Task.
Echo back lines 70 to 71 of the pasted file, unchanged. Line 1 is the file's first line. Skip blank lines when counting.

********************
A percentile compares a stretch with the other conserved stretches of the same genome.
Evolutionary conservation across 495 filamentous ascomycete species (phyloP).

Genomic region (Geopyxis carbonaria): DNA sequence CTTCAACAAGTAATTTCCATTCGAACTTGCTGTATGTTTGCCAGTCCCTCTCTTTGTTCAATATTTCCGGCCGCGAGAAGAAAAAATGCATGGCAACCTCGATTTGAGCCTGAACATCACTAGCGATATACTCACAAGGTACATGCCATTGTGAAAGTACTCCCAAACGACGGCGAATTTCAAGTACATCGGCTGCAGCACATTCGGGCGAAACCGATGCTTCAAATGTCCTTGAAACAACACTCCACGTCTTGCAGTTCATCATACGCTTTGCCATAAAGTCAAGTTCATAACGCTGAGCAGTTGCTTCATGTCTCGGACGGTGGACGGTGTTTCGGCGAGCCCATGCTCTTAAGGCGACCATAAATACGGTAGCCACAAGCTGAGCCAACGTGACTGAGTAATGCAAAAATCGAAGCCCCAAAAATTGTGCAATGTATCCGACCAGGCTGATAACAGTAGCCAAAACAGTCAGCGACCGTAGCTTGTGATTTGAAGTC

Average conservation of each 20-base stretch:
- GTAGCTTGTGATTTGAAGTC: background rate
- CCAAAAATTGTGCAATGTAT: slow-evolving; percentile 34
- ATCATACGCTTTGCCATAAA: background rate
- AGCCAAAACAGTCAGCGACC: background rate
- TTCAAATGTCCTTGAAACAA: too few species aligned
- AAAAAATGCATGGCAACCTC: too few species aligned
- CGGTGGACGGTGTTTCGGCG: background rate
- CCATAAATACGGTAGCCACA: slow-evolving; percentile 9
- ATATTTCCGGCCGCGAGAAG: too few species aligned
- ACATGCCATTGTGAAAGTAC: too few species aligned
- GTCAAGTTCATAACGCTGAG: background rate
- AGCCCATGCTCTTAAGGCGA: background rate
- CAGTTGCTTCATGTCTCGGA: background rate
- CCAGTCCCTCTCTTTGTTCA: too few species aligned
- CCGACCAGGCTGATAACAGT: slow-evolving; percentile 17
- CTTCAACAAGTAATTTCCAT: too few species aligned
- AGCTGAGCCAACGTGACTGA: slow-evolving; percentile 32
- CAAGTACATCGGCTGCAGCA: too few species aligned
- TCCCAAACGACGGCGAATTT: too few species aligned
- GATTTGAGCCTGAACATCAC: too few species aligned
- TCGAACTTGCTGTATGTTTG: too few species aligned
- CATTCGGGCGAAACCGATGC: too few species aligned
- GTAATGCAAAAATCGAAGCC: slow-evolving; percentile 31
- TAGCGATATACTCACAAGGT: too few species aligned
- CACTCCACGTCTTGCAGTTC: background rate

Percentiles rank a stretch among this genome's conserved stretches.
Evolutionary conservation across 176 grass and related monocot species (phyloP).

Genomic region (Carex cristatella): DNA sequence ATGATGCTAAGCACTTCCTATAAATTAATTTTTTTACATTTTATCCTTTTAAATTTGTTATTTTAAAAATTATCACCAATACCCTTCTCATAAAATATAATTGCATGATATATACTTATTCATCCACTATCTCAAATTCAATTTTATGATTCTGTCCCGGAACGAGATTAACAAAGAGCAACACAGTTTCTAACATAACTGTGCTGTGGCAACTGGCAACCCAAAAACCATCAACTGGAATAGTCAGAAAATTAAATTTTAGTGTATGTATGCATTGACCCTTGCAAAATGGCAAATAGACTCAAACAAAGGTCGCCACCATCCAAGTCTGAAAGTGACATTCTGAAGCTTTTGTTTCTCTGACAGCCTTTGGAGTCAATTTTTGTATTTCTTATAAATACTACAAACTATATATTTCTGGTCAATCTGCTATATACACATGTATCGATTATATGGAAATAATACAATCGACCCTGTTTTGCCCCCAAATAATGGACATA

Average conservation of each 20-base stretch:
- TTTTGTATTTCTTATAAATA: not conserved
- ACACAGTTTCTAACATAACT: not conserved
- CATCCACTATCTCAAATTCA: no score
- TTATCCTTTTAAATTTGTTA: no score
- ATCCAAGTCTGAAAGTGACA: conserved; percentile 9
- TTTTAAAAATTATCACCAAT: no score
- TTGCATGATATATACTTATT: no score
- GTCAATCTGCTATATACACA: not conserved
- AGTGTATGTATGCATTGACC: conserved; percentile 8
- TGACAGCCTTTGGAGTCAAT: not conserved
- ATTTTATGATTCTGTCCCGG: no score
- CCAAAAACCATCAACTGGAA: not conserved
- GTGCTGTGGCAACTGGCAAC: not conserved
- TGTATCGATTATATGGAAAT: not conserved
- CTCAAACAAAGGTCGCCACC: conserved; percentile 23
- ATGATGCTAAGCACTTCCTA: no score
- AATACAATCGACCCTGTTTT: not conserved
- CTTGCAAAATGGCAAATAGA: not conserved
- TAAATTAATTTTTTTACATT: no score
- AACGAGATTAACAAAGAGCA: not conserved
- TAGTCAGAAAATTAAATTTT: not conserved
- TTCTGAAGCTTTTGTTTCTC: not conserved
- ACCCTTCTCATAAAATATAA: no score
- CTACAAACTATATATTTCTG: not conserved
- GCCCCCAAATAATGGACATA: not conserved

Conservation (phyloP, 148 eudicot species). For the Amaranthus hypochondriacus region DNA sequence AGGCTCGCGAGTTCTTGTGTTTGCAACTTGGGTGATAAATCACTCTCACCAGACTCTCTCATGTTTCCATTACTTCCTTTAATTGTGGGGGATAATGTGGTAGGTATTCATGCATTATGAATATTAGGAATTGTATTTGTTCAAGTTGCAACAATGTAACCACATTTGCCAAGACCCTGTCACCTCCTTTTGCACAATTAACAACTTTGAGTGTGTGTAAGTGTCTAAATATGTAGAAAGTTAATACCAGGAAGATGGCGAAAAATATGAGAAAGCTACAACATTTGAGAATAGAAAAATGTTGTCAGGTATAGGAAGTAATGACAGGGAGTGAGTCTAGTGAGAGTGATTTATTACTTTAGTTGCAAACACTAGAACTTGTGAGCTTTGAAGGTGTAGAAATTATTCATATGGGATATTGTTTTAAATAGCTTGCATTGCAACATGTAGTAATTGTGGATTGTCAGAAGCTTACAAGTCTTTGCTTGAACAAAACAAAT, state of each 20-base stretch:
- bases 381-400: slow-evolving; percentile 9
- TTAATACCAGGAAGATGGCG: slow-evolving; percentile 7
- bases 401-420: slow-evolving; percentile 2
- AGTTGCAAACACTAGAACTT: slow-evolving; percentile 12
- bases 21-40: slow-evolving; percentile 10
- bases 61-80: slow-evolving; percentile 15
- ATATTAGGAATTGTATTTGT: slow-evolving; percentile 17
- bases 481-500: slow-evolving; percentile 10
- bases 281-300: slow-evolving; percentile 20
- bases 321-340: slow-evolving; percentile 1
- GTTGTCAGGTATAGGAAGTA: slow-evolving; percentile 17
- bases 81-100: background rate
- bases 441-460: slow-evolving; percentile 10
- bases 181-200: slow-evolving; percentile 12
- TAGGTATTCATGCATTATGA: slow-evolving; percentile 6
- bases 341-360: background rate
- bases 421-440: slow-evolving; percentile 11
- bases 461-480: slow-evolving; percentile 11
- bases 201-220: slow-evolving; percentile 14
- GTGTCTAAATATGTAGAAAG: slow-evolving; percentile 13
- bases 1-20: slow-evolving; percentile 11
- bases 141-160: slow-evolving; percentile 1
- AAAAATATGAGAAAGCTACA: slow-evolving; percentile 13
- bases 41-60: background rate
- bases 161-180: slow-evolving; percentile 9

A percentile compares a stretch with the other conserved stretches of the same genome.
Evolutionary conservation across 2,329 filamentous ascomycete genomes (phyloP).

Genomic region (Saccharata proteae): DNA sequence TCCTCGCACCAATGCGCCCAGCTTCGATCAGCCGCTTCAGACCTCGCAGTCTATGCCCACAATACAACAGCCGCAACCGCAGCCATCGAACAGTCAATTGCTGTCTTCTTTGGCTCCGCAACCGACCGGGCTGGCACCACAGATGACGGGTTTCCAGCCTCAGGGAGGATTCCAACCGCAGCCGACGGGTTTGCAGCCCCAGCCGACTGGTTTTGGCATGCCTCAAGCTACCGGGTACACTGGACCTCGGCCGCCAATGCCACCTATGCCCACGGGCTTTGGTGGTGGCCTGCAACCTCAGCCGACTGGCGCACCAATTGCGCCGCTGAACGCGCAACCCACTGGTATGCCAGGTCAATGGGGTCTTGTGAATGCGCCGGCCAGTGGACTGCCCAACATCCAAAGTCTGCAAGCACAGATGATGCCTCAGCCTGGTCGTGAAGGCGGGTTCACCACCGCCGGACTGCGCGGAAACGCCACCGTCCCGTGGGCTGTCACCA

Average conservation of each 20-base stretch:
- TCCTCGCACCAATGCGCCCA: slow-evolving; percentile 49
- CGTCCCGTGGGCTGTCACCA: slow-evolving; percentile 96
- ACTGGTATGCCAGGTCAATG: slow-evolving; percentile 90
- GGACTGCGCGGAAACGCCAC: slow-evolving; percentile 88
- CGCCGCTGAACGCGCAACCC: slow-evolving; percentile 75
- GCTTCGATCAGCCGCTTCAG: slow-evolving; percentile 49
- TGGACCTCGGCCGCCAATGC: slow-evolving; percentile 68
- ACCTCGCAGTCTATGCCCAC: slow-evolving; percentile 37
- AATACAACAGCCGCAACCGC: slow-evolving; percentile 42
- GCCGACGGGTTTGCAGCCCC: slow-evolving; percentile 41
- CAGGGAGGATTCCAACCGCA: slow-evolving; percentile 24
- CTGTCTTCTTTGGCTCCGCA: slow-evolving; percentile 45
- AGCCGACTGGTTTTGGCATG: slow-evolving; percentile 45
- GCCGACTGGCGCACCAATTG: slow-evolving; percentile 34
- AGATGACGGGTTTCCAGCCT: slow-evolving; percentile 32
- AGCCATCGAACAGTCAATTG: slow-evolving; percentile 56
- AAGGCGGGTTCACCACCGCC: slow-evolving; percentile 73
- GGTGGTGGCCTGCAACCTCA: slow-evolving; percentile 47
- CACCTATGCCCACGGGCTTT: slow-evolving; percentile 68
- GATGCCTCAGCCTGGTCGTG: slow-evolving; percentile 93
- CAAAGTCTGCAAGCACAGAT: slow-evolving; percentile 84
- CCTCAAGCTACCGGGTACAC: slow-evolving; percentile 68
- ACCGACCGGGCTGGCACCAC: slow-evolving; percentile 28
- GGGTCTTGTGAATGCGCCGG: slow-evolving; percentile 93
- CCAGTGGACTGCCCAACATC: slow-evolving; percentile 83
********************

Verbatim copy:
- GTTGTCAGGTATAGGAAGTA: slow-evolving; percentile 17
- bases 81-100: background rate